- Pills (THC is time-released over a period of time)
- Transdermal patches (distribute THC through the skin into the bloodstream)
- Oral drops (i.e. liquid THC)
- Topical products (lotions and oils infused with cannabis and non-psychoactive)
Illicit Drug Possession
Puerto Rico divides illegal substances into five categories based on their potential for abuse, their level of accepted medical use in the US, and the lack of accepted safety for use of the drug under medical supervision. Drugs in Schedules I and II are considered highly addictive with little to no medical use, while drugs falling in the lower Schedules have more medical use and less chance for addiction. Possession of any amount of a scheduled narcotic (and some non-narcotics) is a felony.
|Substance Classification||Drug Examples|
|Schedule I||marijuana, synthetic cannabinoids, many opioid analgesics, heroin, methamphetamine, psilocybin (mushrooms)|
|Schedule II||fentanyl, methadone, opium|
|Schedule III||amphetamines, LSD, some barbiturates|
|Schedule IV||Barbital, Methohexital|
|Schedule V||Certain amounts of codeine|
Penalties for drug possession are below. Prison times and fees vary depending on criminal history, the court’s decision, and participation in Puerto Rico’s Drug Courts.
|Schedule I or II||Felony||10 to 20 years in prison, up to $25,000 fine|
|Schedule III||Felony||5 to 7 years in prison, up to $15,000 fine|
|Schedule IV||Felony||2 to 3 years in prison, up to $10,000 fine|
|Schedule V||Felony||1 – 2 years in prison, up to $5,000 fine|
Addiction Treatment Laws in Puerto Rico
There are fewer treatment options available on the island of Puerto Rico due to tragically low government funding and damage caused by recent hurricanes. After the damage caused by Hurricane Maria, the staff and medical supplies needed to treat those suffering from addiction have reached historically low levels. Most detox and recovery programs run on donations and not government grants. Additionally, one study of the island’s public funding reveal that spending priorities focused more heavily on punishment than treatment and rehabilitation.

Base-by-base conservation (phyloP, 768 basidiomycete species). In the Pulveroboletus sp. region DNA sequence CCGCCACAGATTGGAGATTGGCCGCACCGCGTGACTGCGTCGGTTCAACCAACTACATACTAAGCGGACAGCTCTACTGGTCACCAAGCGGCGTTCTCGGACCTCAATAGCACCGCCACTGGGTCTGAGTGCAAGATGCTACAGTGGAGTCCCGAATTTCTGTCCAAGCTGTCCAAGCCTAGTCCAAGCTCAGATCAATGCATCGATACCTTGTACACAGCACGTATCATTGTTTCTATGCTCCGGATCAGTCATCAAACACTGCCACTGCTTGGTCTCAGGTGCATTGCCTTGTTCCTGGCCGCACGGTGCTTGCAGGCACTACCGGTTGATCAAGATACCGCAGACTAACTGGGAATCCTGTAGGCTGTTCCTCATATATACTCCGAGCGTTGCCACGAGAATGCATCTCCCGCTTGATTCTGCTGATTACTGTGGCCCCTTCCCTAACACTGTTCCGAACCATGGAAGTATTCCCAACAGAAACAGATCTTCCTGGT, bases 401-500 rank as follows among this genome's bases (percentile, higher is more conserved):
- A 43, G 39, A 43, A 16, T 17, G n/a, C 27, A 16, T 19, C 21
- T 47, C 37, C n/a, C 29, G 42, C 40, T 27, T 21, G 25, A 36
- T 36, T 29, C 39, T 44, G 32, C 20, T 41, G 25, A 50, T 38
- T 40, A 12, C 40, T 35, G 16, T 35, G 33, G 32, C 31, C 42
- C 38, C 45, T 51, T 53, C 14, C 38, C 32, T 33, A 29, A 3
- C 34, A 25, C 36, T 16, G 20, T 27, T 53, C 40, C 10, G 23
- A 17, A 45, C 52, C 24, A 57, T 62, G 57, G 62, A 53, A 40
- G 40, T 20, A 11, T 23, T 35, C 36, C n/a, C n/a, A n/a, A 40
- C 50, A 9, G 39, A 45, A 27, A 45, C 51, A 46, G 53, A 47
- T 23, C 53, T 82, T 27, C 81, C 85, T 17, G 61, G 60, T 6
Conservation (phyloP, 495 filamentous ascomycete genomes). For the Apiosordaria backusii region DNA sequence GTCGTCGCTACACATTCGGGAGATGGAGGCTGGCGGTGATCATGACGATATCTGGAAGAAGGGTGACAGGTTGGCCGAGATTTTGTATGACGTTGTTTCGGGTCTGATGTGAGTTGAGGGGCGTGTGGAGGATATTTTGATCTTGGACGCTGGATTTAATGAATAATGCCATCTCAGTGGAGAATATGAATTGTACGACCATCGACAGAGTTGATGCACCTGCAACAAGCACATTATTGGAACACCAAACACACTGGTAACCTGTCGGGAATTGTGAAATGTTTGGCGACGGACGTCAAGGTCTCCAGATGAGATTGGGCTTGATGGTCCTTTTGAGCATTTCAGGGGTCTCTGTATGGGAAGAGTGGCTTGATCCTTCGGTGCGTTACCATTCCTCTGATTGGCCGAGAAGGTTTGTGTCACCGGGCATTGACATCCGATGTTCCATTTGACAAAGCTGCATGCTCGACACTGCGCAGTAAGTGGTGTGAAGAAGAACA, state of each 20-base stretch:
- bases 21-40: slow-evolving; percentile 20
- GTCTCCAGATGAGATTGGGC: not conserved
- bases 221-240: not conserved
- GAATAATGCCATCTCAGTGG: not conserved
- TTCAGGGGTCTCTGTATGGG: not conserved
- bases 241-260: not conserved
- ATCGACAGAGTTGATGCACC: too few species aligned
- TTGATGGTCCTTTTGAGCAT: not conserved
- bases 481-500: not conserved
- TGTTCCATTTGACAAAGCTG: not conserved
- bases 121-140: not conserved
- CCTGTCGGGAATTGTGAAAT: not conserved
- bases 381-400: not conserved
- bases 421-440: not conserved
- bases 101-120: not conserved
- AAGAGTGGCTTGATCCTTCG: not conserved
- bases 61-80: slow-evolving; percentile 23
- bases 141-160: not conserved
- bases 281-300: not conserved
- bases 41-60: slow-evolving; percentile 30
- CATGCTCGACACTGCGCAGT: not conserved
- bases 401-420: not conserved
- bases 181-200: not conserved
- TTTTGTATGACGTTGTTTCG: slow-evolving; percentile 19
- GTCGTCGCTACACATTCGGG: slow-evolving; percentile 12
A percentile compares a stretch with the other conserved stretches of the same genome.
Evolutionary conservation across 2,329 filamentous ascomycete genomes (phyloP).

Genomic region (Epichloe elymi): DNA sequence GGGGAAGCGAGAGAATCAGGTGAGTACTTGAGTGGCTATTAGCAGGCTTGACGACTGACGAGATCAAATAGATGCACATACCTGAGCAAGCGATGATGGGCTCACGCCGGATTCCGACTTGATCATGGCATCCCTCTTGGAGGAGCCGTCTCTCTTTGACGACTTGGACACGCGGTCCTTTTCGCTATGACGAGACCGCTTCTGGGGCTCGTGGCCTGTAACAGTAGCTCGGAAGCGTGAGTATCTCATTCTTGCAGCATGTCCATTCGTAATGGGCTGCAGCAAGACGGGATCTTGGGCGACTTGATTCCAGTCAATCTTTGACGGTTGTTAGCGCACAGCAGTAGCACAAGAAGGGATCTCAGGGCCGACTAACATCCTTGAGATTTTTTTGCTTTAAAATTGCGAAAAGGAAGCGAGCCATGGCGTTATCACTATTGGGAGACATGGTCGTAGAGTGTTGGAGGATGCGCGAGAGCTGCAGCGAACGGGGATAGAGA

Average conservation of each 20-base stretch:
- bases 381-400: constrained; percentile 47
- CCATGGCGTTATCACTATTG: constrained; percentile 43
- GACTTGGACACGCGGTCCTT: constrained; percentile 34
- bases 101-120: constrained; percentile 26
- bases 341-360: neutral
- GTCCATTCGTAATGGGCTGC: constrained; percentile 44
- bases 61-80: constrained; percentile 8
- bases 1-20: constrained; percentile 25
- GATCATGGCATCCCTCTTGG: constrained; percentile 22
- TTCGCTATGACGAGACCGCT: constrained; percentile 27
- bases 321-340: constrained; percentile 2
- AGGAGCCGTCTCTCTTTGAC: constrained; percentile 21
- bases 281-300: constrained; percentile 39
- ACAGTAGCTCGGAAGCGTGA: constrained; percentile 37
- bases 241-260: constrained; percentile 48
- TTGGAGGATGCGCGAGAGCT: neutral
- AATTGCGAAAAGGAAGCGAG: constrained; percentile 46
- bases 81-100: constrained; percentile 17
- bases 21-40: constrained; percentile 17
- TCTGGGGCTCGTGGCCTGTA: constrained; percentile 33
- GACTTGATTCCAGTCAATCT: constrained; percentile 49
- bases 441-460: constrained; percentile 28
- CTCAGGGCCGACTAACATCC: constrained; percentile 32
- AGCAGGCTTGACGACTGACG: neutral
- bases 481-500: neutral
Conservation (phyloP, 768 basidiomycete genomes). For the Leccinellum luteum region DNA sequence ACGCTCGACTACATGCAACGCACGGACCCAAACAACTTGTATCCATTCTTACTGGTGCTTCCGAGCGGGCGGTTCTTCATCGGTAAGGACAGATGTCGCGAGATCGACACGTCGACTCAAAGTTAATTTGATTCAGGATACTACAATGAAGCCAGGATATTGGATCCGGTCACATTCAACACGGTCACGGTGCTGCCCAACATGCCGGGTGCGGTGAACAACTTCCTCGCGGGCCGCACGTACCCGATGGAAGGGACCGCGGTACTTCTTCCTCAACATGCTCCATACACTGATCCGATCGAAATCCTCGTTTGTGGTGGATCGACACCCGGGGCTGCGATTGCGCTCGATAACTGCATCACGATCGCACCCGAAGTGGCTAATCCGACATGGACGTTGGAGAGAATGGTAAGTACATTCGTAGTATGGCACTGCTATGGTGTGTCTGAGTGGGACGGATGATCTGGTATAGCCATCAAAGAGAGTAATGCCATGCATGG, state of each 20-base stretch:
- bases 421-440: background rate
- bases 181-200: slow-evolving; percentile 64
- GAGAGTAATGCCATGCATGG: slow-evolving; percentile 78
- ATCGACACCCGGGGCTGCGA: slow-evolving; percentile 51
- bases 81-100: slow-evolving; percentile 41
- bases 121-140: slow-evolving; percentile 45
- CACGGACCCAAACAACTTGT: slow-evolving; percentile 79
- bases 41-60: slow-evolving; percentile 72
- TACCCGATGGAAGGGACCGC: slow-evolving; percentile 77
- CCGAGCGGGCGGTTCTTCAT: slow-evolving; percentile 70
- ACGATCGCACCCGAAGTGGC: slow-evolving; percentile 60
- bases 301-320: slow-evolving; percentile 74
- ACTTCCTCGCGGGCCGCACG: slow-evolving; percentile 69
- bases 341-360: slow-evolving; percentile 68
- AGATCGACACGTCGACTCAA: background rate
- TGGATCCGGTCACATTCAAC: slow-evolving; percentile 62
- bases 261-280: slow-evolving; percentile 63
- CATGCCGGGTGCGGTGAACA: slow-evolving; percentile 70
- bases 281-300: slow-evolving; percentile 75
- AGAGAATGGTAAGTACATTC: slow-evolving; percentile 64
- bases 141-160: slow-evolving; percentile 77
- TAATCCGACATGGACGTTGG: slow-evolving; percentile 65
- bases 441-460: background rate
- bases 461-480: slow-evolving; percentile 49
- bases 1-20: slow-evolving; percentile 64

Puerto Rico doesn’t allow the distribution of the anti-opioid drug, Narcan, used to revive patients who are overdosing. Also, only a couple of centers on the island offer detox medications like methadone or Buprenorphine to wean users off heroin.
Puerto Rico Addiction Treatment Centers
For El Punto, which serves the poor towns west and south of San Juan, conditions post-Maria mean employees have scaled back their trips and the number of needles they give out.
Though 60% of Puerto Rico’s population rely on Medicare for health insurance purposes, there is a severe lack of public health treatment and detox centers. Iniciativa Comunitaria and the Salvation Army-Suena La Esperanza are free or low-budget harm-reduction treatment centers available to the public. Various faith-based groups from mainland America also visit the island to offer aid to addiction sufferers as well.
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Should I Travel for Rehab?
Those seeking addiction treatment may consider finding recovery centers on the United States mainland. Out-of-state treatment centers may be better able to provide for the needs of those battling serious or long-term addictions. Traveling for treatment fully separates the patient from his or her addiction, allowing them to heal without the stress of familiar triggers and completely focus on his or her recovery.
If you need help overcoming your addiction and want to find a treatment center that’s right for you, contact a dedicated treatment provider today.